CHICAGO The Chicago city council yesterday passed Mayor Richard M. Daley's $3.5 billion fiscal 1995 budget, which calls for no new property taxes despite increased funding for police services and a scheduled $150 million general obligation bond issue slated for the spring.
The vote was preceded by nearly two hours of debate, with a bloc of minority aldermen rising to oppose the budget and, by extension, the mayor, who is up for reelection next year.
"This august body doesn't have the guts to stand up and tell the truth ... you all know this budget doesn't meet your community's needs," said alderman Dexter Watson.
Watson criticized a centerpiece of the budget -- money to repave five miles of streets and alleys in each city ward saying poor wards will be last on the list for improvements. He said the mayor has no idea what his ward needs because he hasn't met with residents there.
"We have rats infesting the streets. What are you going to do about it, [Department of] Streets and Sanitation? When was the last time you came to see it, mayor? The mayor is invisible in the 27th ward," he said.
Several minority aldermen joined Watson, saying the Daley Administration has not done enough to steer work to minority contractors. "We'll tell our residents they're getting new streets residents they're getting new streets and new alleys, and they'll ask who's performing the work. And we'll have to say they're from [surbarban] DuPage and Will counties," said aldermen Rober Shaw.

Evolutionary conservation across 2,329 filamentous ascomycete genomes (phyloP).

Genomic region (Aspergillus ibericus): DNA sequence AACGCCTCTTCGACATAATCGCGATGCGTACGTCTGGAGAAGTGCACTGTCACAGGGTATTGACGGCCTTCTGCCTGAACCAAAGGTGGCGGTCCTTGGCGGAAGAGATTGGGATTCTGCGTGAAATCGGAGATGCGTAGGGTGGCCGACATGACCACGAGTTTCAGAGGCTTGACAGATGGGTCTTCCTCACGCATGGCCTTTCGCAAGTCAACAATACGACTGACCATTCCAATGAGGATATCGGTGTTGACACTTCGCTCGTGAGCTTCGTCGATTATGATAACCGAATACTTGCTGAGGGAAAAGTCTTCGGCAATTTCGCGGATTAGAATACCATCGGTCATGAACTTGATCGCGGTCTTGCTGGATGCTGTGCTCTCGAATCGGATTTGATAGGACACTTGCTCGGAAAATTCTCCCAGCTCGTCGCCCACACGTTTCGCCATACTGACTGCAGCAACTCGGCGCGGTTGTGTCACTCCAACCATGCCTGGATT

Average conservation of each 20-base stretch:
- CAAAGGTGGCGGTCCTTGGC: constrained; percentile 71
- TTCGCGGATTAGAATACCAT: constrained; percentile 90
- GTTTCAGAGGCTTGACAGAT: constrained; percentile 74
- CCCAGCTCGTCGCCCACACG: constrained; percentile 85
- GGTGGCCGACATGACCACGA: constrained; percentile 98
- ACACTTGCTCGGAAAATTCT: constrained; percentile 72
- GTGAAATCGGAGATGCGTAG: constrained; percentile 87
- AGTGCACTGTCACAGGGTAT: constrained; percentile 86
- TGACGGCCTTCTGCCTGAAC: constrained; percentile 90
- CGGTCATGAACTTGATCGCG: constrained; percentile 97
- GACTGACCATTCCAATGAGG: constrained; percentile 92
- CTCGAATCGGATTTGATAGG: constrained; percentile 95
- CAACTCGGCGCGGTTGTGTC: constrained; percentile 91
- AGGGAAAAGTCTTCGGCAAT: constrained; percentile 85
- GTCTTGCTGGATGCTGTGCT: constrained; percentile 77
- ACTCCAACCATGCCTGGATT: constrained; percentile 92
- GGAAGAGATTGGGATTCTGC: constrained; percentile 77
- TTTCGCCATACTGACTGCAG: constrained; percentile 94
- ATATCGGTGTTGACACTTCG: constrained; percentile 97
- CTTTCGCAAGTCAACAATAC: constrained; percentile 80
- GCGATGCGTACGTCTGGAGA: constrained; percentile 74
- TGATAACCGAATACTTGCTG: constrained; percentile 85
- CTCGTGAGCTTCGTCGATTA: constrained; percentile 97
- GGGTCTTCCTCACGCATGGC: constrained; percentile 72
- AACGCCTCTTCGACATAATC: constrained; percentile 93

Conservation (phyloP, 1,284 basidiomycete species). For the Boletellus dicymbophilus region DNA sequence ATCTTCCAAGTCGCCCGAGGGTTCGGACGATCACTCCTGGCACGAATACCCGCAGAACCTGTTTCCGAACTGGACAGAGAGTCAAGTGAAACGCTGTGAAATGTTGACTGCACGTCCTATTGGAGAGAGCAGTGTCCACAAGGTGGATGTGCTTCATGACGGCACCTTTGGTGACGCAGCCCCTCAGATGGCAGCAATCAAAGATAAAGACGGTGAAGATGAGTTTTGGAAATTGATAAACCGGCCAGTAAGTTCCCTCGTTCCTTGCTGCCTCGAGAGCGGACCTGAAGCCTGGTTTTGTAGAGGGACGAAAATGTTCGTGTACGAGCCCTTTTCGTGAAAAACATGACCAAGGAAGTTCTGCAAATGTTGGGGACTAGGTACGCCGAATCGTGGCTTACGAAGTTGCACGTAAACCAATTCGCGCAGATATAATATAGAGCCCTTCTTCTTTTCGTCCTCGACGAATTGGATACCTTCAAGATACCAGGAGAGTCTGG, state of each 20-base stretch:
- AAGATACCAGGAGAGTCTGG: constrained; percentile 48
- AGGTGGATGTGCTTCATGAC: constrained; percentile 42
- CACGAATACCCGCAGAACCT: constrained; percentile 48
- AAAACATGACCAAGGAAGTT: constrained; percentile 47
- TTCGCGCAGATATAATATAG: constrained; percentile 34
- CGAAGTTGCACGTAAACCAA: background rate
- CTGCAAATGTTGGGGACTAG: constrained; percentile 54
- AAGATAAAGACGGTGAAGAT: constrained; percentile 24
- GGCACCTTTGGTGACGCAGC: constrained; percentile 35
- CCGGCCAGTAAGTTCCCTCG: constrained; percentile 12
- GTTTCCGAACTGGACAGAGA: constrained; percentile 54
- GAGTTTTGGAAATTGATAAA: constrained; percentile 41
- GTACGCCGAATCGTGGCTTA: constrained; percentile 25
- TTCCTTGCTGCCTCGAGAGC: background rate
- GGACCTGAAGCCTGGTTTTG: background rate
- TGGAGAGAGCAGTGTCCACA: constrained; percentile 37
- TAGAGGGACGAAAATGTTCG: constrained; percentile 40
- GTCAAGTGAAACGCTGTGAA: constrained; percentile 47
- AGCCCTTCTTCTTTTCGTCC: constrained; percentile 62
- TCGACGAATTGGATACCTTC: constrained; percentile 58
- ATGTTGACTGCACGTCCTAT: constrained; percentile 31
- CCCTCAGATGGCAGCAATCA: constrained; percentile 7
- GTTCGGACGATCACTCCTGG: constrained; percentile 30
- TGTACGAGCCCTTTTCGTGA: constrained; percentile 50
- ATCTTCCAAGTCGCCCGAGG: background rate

Despite stormy debate just before the vote, the city council made few substantial changes to Daley's budget proposals, which were introduced a month ago. The biggest 'compromise forced by the Council was a cut to a proposed 2% increase in the city amusement tax. Aldermen voted instead to double the number of new downtown parking meters and raise the amusement tax by only 1%.
The new tax revenue will help the city pay for a $17 million tax cut tor businesses, including a reduction in the city's so-called head tax on business. Companies with fewer than 50 employees will pay no tax on their employees, while those with more than 50 workers will pay $4 per employee a month rather than the prem $5 tax.
Under the 1995 budget, the city will put 475 additional police officers to work, though 275 of the positions are contingent on obtaining funds under the federal crime law enacted this summer.
The street resurfacing program, along with several other neighborhood infrastructure improvements, will be paid for with proceeds from a $150 million GO bond issue. Though the aldermen approved debt service for the bond issue in yesterday's budget vote, a vote on an ordinance approving the issuance of the bonds will not take place until next year, said Russ Carlson, first depety budget director.
City Comptroller Walter Knoff has said the bonds will probably be issued early next spring and has suggested the deal may be done using variable interest rates.
Chicago's GO debt is rated A by Moody' s Investors Service and A-minus by Standard & Poor's Corp.